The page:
The 2013 Honda Fit EV received the best fuel efficiency rating the Environmental Protection Agency has ever issued. The AP reports that the EPA said the electric vehicle gets the equivalent of 118 MPG.
We've all probably been there, at work, feeling crummy, when we should be home in bed. Maybe we do it because we need the money, or we feel like we can't miss that super important meeting. But what if you work with food and coming in sick means potentially infecting hundreds of other people?
A coalition of food labor groups says it happens a lot, and they blame the lack of paid sick days for people who pick, process, sell, cook and serve food.
The rest of the economy may not be doing great, but airlines are expecting a banner year. Profitability is up and fuel prices are declining, but that's not necessarily great news for consumers.
When Robert Herbst, a former pilot and industry consultant for many years, says the skies are blue, it sounds pretty convincing. And from Herbst's projections, this may be a historic year for the airline industry.
Originally published on Thu September 6, 2012 4:53 am
I always suspected that the pursuit of science could keep a person young — or at least young at heart.
Now I have evidence. Sort of.
The Foundation for the National Institutes of Health, a charity that helps raise money to support the NIH, today announced the Lurie Prize. A $100,000 check awaits a "promising young scientist in biomedical research" with the right stuff.
You may not have noticed when you woke up today, but the Internet universe expanded overnight by the trillions.
Today at midnight, Greenwich Mean Time, the new Internet protocol system IPv6 was born, bringing "more than 340 trillion, trillion, trillion" extra Internet protocol addresses into the world, according to the Internet Society, the nonprofit, Internet policy organization that is behind the system's launch and also controls the .org domain.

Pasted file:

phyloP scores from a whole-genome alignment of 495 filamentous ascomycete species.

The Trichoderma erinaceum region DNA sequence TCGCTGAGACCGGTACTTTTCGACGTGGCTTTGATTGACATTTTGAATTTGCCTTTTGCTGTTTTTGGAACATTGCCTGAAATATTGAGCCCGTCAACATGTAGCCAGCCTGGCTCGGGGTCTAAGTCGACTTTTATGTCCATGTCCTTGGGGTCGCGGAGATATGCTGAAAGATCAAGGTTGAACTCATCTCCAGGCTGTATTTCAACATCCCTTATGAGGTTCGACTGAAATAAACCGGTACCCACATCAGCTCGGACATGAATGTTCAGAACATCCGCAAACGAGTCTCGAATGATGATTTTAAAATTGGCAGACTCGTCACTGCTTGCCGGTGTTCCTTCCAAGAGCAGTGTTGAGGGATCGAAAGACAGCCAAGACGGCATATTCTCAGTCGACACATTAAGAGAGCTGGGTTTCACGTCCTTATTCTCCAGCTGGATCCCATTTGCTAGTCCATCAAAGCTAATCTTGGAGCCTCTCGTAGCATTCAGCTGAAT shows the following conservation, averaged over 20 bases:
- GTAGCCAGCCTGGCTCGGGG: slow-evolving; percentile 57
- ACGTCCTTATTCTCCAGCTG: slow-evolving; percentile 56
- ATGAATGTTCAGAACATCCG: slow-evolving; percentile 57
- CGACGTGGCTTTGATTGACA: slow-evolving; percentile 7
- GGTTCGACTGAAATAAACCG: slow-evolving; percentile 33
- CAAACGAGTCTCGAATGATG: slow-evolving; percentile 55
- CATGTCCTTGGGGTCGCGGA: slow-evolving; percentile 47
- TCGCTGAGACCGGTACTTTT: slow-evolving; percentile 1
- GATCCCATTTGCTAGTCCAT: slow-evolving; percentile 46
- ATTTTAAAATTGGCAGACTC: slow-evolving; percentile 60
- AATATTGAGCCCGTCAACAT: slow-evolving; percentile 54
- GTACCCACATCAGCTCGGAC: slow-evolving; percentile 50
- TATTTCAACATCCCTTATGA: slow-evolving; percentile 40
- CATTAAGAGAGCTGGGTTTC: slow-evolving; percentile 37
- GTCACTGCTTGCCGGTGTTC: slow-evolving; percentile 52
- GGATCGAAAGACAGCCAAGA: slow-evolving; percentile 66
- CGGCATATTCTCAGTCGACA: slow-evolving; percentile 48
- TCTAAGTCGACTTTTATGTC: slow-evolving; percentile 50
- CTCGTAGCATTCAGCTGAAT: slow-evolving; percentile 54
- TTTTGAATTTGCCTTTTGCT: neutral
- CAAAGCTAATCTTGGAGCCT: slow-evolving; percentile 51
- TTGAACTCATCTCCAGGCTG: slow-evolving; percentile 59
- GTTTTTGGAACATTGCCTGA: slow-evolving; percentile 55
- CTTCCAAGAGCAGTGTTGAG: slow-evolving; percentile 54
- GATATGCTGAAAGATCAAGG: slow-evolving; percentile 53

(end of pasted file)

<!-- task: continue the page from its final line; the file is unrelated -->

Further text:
Tuesday was, unquestionably, a very bad day for public-employee unions and not just for the reason that got most of the attention, Wisconsin Gov. Scott Walker's success in fending off an attempt to oust him through a recall election.
Rick Muir, president of the Indiana Federation of Teachers, chanted with other protesters at the Statehouse in Indianapolis in February 2011 over legislation limiting collective bargaining for teachers. Months later, it became law.
The Wisconsin recall election might have failed, but it succeeded in sending an ominous message to pro-labor forces across the nation — especially in the Midwest, where a handful of legislatures are pushing to roll back collective bargaining and other union rights.
The vote against Republican Gov. Scott Walker was prompted by his support for a law limiting collective bargaining for some public sector employees. His victory Tuesday night could embolden governors in states such as Ohio, Indiana and Missouri to push back harder on labor rights.
The debate over who is considered a minority was brought to the spotlight by the Senate race in Massachusetts. Democratic candidate Elizabeth Warren claimed she had Native American heritage, but there's no records to indicate that. Still, Warren insists that she learned of her background through family stories and that she is proud of her heritage.